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MADONSELA LIED ABOUT NKANDLA

The basis of the public protector’s findings that the president violated the Constitution and the ethics code and was liable to repay some of the costs of the Nkandla Project has no legal foundation.

Her report is premised on what she claims to be the overarching constitutional duty of the president to protect state resources. According to her, the president’s failure to discharge this duty constituted a violation of paragraph 2 of the Executive Ethics Code, the Code, and amounted to conduct that is inconsistent with his office as a member of cabinet, as contemplated by section 96 of the Constitution.

The president’s failure to protect state resources, according to her, also constituted the legal basis for the finding that the president and his family benefitted from the non-security related expenditure and he is therefore liable to repay part of the costs.

In support of her findings, at her press statement incorrectly cites section 140 and the Presidential Oath in schedule 2 of the Constitution as imposing a duty on the president to protect and promote the rights of all people within the republic. Neither section 140 of the Constitution nor the oath contains the words she quotes. Based on that incorrect citation, she made a finding of unconscionable conduct on the part of the president.

In her press statement she said: “Our government is the potent, the omnipresent teacher. For good or for ill, it teaches people by example – If the government becomes a law breaker, it breeds contempt for law, it invites every man to become a law unto himself,” without acknowledging the source. The quote actually comes from the 1928 US case of Olmstead v US which deals with improperly obtained evidence by state agencies in a criminal matter and is quoted out of context.

She provides three further grounds to support her findings; that the president was wearing two hats – that of the ultimate guardian of the resources of the people of South Africa and that of being a beneficiary of state resources, but failed to discharge his responsibilities in terms of the latter, that the president should have asked questions regarding the scale, cost and affordability of the Nkandla Project and that the president failed to act on a newspaper article in 2009 relating to the cost of the project.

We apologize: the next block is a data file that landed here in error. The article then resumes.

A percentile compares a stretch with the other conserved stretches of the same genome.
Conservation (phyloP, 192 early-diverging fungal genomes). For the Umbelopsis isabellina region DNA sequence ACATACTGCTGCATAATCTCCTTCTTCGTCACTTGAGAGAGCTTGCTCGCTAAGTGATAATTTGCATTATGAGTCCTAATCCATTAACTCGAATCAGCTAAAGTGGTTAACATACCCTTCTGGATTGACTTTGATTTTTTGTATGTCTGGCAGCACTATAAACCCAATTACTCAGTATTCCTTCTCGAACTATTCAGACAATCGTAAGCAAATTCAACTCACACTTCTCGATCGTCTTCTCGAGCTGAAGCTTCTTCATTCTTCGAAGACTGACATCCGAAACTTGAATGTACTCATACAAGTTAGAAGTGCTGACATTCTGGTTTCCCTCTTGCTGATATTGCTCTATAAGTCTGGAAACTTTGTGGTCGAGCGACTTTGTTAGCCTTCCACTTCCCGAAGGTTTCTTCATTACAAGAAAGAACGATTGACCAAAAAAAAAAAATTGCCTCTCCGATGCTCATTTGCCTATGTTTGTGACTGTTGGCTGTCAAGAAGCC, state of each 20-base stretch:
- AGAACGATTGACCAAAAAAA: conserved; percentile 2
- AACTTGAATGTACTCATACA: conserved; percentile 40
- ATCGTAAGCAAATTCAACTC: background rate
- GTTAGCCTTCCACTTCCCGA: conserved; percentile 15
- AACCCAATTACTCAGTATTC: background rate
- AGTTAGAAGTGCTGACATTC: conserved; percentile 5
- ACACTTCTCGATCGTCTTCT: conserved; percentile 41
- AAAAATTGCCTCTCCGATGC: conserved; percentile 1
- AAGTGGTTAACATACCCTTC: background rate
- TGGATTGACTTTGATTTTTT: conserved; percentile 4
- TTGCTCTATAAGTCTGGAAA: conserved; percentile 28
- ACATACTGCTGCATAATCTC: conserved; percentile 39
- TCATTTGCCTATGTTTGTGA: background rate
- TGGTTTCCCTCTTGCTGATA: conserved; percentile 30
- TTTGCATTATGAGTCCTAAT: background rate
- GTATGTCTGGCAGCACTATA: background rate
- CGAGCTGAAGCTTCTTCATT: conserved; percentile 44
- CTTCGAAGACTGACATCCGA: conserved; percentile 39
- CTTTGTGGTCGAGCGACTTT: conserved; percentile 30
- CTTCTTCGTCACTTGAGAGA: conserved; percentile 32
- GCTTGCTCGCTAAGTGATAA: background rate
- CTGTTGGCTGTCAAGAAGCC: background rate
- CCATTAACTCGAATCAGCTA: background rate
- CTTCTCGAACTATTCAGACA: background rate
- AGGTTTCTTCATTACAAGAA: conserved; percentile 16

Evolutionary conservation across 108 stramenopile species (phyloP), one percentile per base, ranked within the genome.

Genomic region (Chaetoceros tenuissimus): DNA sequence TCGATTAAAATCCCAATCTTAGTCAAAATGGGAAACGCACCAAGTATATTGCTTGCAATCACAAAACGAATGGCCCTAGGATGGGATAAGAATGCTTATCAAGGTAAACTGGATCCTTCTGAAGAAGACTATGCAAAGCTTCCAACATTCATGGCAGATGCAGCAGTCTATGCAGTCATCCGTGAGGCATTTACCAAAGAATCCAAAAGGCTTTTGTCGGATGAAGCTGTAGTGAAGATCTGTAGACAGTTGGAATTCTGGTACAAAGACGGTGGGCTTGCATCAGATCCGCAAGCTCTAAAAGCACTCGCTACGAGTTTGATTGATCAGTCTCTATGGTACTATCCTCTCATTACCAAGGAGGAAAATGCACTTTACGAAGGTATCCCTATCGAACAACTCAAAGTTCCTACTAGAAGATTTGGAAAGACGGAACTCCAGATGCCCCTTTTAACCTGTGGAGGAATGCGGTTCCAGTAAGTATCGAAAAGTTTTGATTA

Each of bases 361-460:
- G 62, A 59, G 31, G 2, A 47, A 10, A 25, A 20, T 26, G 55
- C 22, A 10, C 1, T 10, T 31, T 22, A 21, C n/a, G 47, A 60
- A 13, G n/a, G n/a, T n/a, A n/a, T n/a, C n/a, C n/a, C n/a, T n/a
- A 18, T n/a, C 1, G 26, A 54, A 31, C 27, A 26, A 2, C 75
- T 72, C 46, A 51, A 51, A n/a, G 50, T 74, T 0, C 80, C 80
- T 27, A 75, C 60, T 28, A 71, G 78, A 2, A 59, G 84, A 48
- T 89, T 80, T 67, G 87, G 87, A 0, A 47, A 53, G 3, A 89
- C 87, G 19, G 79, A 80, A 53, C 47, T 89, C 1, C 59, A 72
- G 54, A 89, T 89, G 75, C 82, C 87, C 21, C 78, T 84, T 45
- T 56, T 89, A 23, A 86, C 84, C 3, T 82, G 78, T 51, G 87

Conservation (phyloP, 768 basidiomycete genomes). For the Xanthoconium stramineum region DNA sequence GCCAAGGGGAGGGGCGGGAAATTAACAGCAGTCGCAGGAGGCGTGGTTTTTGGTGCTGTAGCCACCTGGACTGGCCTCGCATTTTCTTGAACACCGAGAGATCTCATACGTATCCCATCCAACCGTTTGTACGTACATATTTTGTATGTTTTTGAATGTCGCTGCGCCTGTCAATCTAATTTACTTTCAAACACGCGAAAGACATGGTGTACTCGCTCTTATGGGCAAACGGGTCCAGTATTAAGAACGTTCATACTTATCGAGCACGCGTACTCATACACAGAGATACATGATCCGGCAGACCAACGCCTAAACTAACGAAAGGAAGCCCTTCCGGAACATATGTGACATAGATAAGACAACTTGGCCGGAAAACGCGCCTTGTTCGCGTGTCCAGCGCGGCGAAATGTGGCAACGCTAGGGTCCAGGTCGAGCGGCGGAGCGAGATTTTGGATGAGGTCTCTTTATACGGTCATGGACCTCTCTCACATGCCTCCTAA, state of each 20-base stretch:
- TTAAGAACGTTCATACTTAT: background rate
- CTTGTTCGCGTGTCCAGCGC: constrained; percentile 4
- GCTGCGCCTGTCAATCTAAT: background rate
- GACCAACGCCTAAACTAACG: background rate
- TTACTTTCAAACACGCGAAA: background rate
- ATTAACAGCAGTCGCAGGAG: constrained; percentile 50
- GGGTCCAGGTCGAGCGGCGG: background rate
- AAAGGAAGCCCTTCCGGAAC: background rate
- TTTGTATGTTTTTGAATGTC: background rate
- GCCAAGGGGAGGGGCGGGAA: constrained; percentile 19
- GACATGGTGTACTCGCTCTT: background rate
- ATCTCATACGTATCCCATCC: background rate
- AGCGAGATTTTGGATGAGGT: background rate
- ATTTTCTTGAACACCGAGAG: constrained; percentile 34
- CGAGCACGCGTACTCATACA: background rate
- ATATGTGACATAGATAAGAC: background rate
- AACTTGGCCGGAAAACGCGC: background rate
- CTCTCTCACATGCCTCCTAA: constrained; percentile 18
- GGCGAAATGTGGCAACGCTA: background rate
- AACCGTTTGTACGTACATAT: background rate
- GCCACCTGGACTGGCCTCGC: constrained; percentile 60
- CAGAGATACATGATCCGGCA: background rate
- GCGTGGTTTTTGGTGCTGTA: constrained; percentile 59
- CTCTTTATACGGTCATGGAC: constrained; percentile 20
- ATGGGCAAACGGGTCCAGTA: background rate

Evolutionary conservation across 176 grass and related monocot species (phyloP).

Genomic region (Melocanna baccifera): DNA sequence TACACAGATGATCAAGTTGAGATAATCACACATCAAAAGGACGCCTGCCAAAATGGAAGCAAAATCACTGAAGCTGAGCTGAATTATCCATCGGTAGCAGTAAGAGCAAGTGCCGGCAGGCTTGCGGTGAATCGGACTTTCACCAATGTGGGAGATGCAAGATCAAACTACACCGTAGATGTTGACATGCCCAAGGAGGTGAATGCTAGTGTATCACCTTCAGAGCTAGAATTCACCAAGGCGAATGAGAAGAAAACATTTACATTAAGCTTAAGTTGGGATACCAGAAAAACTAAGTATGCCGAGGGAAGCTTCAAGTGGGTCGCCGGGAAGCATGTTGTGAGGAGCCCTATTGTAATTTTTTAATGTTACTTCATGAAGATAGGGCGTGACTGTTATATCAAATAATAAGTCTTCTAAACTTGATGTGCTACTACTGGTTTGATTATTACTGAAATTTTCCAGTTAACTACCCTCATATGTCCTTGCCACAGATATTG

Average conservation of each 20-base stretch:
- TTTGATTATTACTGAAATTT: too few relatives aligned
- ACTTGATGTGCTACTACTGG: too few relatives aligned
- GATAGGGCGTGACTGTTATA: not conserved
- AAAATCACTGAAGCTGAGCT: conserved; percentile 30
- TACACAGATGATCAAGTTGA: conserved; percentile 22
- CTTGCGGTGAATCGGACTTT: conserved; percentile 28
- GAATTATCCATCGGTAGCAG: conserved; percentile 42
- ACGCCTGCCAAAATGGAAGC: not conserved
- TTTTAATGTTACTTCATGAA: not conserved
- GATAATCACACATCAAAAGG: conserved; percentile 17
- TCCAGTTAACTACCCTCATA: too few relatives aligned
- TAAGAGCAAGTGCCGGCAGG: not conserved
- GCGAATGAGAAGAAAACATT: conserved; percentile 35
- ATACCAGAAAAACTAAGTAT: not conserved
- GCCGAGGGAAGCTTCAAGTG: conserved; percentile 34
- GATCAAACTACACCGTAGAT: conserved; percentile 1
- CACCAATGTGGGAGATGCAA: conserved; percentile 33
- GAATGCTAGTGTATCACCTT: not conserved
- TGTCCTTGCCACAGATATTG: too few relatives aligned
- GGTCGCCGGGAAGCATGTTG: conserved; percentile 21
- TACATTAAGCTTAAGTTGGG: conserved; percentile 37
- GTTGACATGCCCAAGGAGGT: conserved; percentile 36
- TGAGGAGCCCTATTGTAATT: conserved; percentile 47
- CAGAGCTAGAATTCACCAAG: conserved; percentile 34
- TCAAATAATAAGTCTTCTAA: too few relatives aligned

Her report conveys the view that the president – as the ultimate guardian and beneficiary of public power and state resources failed to discharge his constitutional duty arising from her version of section 140 to protect state resources and he failed to question the costs of the Nkandla Project.

Section 140 of our Constitution deals with the executive decisions of premiers. In fact, there is no provision in our Constitution which imposes a constitutional duty on the president to protect state resources. All three of her findings fall to be set aside because the constitution does not impose a legal duty on the president to protect state resources.

Section 2 of the code expressly provides that it must include provisions requiring cabinet ministers, including the president, to meet obligations imposed on them by law. The code requires wilful conduct on the part of a wrongdoer before action and sanction can follow.

Consequently, if the president did not have a constitutional duty to protect state resources, it follows that he did not fail to discharge any obligation imposed by law as required by the code or the Constitution and did not violate the code.

It also follows that if the finding of unconscionable conduct, which was premised directly on the president’s failure to protect state resources, falls to be set aside, then any inquiry into the president’s conduct contemplated by section 96 of the Constitution becomes irrelevant because the president did not violate the code.

Another issue to be considered is whether the president had a legal duty to question the costs of the Nkandla Project. The answer to this will also determine whether the president was obliged to repay any costs.

The Cabinet Protocol of 2003, the Protocol, provides for a security assessment to be made by the SAPS and the National Intelligence Agency. Thereafter, the Department of Public Works costs and executes the project.